Wednesday, July 8, 2020

Confronting Marx's Bigotry

Academics are now rightfully confronting the bigotry and racism that pervades the history of philosophy. However, one philosopher is conspicuously absent from many of these accounts (including each one linked above): Karl Marx.

Consider, for instance, an opinion piece from the New York Times titled: "Confronting Philosophy's Anti-Semitism." The piece discusses Hume, Voltaire, and Kant (and briefly mentions Hegel, Schopenhauer, Heidegger, and Wittgenstein) but says nothing about Marx.

The omission of Marx from a discussion of antisemitic philosophers is remarkable. Here's a passage from Marx's "On the Jewish Question":
Let us not look for the secret of the Jew in his religion, but let us look for the secret of his religion in the real Jew.

What is the secular basis of Judaism? Practical need, self-interest. What is the worldly religion of the Jew? Huckstering. What is his worldly God? Money.

Very well then! Emancipation from huckstering and money, consequently from practical, real Judaism, would be the self-emancipation of our time.

An organization of society which would abolish the preconditions for huckstering, and therefore the possibility of huckstering, would make the Jew impossible. His religious consciousness would be dissipated like a thin haze in the real, vital air of society. On the other hand, if the Jew recognizes that this practical nature of his is futile and works to abolish it, he extricates himself from his previous development and works for human emancipation as such and turns against the supreme practical expression of human self-estrangement.

We recognize in Judaism, therefore, a general anti-social element of the present time, an element which through historical development – to which in this harmful respect the Jews have zealously contributed – has been brought to its present high level, at which it must necessarily begin to disintegrate.

In the final analysis, the emancipation of the Jews is the emancipation of mankind from Judaism.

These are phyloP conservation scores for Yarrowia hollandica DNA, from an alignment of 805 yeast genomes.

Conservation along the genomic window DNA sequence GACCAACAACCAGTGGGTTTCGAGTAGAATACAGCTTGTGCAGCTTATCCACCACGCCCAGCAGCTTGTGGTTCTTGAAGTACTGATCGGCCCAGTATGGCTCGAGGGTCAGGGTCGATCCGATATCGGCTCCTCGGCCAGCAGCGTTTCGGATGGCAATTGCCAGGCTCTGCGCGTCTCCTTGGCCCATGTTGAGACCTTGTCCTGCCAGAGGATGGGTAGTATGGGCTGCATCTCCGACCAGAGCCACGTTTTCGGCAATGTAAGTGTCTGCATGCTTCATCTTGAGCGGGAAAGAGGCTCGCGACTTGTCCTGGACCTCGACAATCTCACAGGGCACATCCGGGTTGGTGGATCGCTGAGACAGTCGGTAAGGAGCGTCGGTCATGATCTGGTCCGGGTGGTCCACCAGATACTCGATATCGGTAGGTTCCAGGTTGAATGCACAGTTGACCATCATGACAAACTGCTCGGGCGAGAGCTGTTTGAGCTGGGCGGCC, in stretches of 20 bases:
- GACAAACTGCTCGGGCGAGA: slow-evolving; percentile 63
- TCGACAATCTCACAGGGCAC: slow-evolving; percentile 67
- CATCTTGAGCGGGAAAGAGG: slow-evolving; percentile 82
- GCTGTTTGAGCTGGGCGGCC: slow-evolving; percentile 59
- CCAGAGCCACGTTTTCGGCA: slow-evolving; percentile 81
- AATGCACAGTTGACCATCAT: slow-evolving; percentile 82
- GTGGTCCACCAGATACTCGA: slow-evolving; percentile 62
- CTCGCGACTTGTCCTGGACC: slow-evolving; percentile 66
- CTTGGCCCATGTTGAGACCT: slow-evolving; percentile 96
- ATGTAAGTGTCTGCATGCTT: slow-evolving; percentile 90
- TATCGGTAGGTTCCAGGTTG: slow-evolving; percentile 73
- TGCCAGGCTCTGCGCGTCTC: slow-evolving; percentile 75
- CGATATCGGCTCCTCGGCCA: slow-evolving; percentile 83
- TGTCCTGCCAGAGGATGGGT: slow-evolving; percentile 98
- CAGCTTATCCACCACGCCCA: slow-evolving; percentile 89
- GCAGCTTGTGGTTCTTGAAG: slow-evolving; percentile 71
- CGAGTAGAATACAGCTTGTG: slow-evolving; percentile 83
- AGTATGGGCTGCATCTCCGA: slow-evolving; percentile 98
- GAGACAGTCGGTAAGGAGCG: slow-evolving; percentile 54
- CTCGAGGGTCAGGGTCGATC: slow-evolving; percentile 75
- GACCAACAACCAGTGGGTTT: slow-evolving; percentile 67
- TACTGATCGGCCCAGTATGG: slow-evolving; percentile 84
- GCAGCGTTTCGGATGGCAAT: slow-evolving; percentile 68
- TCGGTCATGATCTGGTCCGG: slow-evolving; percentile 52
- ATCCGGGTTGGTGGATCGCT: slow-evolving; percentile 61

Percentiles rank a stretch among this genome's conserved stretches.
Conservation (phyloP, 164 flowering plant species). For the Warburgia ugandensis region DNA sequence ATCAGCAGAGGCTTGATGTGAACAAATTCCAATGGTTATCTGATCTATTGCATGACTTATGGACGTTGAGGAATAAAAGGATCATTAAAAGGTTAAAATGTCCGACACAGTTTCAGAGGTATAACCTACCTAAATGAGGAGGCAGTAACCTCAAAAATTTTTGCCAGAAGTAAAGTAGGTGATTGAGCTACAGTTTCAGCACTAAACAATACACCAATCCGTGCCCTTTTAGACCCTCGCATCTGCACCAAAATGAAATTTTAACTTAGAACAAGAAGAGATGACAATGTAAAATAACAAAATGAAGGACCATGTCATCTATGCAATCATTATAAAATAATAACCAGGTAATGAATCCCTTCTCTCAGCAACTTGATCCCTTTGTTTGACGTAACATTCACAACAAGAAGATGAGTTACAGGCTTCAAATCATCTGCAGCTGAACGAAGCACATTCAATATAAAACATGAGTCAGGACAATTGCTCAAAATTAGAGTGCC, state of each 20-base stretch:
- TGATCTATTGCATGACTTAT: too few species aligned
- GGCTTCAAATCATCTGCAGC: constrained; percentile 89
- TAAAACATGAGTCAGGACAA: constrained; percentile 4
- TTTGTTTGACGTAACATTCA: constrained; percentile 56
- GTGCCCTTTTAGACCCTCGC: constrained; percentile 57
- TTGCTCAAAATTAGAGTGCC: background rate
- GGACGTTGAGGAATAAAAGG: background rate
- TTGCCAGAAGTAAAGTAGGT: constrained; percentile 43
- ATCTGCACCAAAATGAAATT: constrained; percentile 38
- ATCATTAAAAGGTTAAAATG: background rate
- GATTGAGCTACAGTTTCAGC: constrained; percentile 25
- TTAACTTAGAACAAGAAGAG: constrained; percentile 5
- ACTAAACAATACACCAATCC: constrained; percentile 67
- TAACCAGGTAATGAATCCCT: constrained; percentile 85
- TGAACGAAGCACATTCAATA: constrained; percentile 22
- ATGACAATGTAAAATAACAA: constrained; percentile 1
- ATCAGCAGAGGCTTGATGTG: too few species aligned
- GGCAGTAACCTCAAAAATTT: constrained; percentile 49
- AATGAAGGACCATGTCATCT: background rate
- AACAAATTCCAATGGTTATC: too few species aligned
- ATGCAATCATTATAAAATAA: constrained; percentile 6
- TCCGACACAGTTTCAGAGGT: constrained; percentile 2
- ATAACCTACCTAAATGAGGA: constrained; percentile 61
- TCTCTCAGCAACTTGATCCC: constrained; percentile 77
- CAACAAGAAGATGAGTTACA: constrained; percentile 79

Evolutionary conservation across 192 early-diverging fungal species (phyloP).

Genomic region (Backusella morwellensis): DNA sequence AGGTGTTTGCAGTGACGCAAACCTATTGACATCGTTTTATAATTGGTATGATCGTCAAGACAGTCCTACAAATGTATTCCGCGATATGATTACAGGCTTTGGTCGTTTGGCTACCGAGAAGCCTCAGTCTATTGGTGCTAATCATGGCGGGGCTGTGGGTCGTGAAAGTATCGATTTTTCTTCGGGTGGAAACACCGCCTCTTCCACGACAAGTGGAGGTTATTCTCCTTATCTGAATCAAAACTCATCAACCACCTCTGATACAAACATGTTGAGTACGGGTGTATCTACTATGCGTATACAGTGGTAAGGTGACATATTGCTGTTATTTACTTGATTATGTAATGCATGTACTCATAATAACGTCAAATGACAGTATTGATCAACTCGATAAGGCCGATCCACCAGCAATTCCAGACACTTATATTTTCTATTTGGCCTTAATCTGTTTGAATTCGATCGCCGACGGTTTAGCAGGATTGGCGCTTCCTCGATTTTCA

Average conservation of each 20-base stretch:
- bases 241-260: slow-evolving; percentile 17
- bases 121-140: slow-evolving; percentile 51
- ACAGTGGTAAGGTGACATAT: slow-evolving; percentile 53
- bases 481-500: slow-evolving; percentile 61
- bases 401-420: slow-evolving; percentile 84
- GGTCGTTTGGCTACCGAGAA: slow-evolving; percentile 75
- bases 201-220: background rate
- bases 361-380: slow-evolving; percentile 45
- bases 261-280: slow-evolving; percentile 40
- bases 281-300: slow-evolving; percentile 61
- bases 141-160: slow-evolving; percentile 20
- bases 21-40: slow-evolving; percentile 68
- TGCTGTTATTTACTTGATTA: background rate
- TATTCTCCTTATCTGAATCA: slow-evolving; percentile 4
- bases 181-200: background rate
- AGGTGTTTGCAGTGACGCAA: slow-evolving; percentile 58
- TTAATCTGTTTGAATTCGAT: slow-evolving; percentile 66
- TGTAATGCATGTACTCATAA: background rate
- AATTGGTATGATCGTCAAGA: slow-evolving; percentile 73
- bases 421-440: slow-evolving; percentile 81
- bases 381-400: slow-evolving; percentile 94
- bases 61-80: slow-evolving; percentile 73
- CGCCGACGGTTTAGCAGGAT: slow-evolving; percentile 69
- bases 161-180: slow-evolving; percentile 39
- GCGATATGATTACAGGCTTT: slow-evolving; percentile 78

There is far more to be said about this essay that I can hope to say here. For now, I'll simply note how Marx's antisemitism and anti-capitalism are intertwined. Marx invokes the antisemitic trope that identifies Judaism with greed and moneymaking, which he in turn associates directly with the dehumanizing properties of capitalism:
Money is the jealous god of Israel, in face of which no other god may exist. Money degrades all the gods of man – and turns them into commodities. Money is the universal self-established value of all things. It has, therefore, robbed the whole world – both the world of men and nature – of its specific value. Money is the estranged essence of man’s work and man’s existence, and this alien essence dominates him, and he worships it. The god of the Jews has become secularized and become the god of the world. The bill of exchange is the real god of the Jew.
Marx's bigotry is not restricted to antisemitism either. He accused the Chinese of "hereditary stupidity." He also extensively praised racist Pierre Tremaux's amateur work on evolution. In a letter to Engels, Marx writes,
In its historical and political applications far more significant and pregnant than Darwin. For certain questions, such as nationality, etc., only here has a basis in nature been found. E.g., he corrects the Pole Duchinski, whose version of the geological differences between Russia and the Western Slav lands he does incidentally confirm, by saying not that the Russians are Tartars rather than Slavs, etc., as the latter believes, but that on the surface-formation predominant in Russia the Slav has been tartarised and mongolised; likewise (he spent a long time in Africa) he shows that the common negro type is only a degeneration of a far higher one.
Engels himself lauded the "energetic Yankees" who "seized" California "from the lazy Mexicans who did not know what to do with it" in the Mexican-American war. He writes of the "filth" and "savagery" of the Irish here. And this is not nearly an exhaustive account. A more detailed look at the racism of Marx and Engels, including their repeated use of vile racial slurs, can be found here.

The comparative infrequency with which philosophers grapple with Marx's bigotry is startling. (I'll note in passing that the Stanford Encyclopedia of Philosophy's entry on Marx and "On the Jewish Question" makes no mention of the essay's antisemitism). Not only is Marx's racism glaring and pervasive, his work continues to exert a profound influence on academia. The Communist Manifesto is one of the three most assigned texts at American colleges. Nearly 18% of social scientists identify as Marxists. For all of these reasons, no serious reckoning with the racist history of philosophy can take place without confronting the case of Marx.